Poor in Vietnam Get Poorer by the Day

In May, 2008, Vietnam was praised as being an example in achieving hungry elimination and poverty reduction in the global sight report released by the WB and IMF. The percent of poor houses was reduced by 50 percent from 1993 to 2004.

In 1986, the Doimoi (Renovation) was launched in Vietnam and got many achievements in all fields. With the GDP growing an average of 7.5 percent per year during more than 10 years, per capital GDP in Vietnam increased from US$288 in 1993 to $716 in 2006. Economic growth of Vietnam is considerable, but the income disparities widens more and more.

In May 2008, the first Vietnam private airplane costing $7 million arrived in NoiBai International Airport. The owner is Mr Doan Nguyen Duc, chairman of Hoang Anh Gia Lai JSC Corp. There are now new and quite luxurious resident areas in Hanoi and Saigon built for the new class of super rich who want to live with western style. In the city of Danang, a building with $1 million apartments broke ground this June.

But in places only 30 kilometers from the centre Hanoi or Saigon, many people live in poor and hungry conditions. According to the Ministry of Finance, the income gap between the richest 20 percent and the poorest 20 percent has widened. In compared with the poor standard of UN ($2 according to the purchasing power) the poverty rate in Vietnam maintain high 26 percent, in rural areas 30 percent, especially in mountainous regions over 50 percent.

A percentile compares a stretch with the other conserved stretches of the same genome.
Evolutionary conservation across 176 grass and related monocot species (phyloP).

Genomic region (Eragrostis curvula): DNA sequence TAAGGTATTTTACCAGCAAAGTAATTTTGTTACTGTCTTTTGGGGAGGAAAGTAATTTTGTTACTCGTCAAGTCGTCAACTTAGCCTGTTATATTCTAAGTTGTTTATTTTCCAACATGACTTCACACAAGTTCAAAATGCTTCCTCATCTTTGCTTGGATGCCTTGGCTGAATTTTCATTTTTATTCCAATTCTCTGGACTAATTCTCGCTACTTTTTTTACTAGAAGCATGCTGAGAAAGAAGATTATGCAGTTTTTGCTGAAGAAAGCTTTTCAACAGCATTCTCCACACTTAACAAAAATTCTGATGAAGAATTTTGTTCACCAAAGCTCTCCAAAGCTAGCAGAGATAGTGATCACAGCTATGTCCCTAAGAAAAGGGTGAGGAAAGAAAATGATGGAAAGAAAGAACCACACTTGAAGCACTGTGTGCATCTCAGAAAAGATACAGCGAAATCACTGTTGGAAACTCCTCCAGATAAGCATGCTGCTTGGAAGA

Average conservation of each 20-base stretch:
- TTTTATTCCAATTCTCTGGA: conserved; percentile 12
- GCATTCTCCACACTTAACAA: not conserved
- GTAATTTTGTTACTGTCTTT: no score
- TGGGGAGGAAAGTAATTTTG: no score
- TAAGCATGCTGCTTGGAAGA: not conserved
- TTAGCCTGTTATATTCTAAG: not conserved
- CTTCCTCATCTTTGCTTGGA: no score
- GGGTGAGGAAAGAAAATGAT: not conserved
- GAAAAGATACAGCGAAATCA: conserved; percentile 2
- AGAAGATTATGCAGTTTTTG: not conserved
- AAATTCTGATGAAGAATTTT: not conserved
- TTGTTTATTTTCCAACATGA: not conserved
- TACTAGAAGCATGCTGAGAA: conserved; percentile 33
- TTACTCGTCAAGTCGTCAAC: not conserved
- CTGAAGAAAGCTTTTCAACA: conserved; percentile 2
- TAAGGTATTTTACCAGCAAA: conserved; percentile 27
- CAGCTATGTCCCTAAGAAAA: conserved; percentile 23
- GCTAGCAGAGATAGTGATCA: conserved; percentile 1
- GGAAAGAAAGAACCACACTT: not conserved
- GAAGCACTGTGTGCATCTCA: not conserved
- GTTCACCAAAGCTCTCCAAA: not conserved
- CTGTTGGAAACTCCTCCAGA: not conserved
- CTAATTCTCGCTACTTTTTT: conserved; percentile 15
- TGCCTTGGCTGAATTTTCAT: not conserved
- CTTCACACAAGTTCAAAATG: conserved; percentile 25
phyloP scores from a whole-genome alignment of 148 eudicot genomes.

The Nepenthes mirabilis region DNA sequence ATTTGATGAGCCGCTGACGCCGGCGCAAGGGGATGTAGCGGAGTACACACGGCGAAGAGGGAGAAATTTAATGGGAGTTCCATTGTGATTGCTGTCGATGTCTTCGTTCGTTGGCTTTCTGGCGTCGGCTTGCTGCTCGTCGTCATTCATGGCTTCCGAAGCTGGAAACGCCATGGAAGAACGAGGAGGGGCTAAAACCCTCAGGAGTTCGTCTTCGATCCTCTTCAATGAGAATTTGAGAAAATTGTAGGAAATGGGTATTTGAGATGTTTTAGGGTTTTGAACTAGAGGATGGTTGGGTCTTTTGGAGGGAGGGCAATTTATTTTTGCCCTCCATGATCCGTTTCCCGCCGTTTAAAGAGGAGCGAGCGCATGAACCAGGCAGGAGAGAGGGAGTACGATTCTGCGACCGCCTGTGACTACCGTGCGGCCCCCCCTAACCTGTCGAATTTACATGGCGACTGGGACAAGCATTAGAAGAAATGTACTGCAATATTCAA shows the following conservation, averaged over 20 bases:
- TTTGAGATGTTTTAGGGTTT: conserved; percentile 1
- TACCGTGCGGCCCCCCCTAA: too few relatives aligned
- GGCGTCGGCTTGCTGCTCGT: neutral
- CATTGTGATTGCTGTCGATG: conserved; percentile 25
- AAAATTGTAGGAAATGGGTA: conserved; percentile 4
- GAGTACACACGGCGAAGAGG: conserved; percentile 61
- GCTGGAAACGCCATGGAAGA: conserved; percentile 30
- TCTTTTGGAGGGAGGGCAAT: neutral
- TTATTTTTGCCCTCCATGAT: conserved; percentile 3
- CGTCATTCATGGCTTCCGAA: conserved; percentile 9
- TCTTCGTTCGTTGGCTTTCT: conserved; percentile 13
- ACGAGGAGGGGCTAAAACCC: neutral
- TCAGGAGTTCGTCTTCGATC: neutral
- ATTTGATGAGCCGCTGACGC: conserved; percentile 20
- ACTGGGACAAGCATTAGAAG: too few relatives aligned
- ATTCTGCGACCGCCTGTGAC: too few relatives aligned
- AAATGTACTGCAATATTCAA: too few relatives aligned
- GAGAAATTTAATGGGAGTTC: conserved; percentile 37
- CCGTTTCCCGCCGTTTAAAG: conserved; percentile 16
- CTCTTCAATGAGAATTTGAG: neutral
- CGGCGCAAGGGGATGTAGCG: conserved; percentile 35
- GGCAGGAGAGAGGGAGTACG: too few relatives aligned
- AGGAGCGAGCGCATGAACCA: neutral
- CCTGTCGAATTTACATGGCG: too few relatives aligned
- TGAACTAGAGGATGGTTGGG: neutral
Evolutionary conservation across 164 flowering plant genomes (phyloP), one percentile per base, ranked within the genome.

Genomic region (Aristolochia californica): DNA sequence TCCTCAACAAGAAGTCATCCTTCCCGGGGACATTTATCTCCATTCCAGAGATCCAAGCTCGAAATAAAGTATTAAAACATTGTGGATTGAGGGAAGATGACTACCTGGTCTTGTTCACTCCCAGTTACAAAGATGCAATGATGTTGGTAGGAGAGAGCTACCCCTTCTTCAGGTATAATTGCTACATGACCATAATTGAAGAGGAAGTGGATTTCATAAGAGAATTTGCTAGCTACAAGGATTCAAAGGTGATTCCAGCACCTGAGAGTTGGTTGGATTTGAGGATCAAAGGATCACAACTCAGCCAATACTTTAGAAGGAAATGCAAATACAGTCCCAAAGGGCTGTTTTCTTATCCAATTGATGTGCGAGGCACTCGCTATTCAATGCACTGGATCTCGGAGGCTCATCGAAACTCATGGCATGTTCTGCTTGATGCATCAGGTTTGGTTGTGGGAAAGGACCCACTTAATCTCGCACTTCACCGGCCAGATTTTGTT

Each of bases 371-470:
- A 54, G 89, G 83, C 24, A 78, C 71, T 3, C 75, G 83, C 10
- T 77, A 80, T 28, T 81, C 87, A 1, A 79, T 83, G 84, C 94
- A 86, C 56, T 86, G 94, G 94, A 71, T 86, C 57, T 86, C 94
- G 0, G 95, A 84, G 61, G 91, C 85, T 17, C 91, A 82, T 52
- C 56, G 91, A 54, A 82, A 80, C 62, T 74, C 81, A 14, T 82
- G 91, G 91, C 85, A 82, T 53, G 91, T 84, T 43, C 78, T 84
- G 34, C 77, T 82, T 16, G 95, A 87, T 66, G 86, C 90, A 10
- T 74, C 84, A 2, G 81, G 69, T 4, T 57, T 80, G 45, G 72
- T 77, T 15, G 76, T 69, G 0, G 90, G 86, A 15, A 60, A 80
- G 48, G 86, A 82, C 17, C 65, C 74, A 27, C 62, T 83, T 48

Now, with 25 percent inflation, this number is increasing day by day. The increasing gap is the result of mismanagement of public funds. This similar situation has occurred in the Republic of China more than 20 years ago and brought many bad results.

In 10 years, if Vietnam could maintain high economic growth rate, the rich and poor gap will become the most serious challenge faced with Vietnamese leaders. It could cause the instability in Vietnam society, in general. In order to narrow the gap, Vietnam should pay much attention to the rural population and farmers. China may be the useful lesson to Vietnam in rich and poor gap solving.



Leave a Reply

Fill in your details below or click an icon to log in:

WordPress.com Logo

You are commenting using your WordPress.com account. Log Out / Change )

Twitter picture

You are commenting using your Twitter account. Log Out / Change )

Facebook photo

You are commenting using your Facebook account. Log Out / Change )

Google+ photo

You are commenting using your Google+ account. Log Out / Change )

Connecting to %s

%d bloggers like this: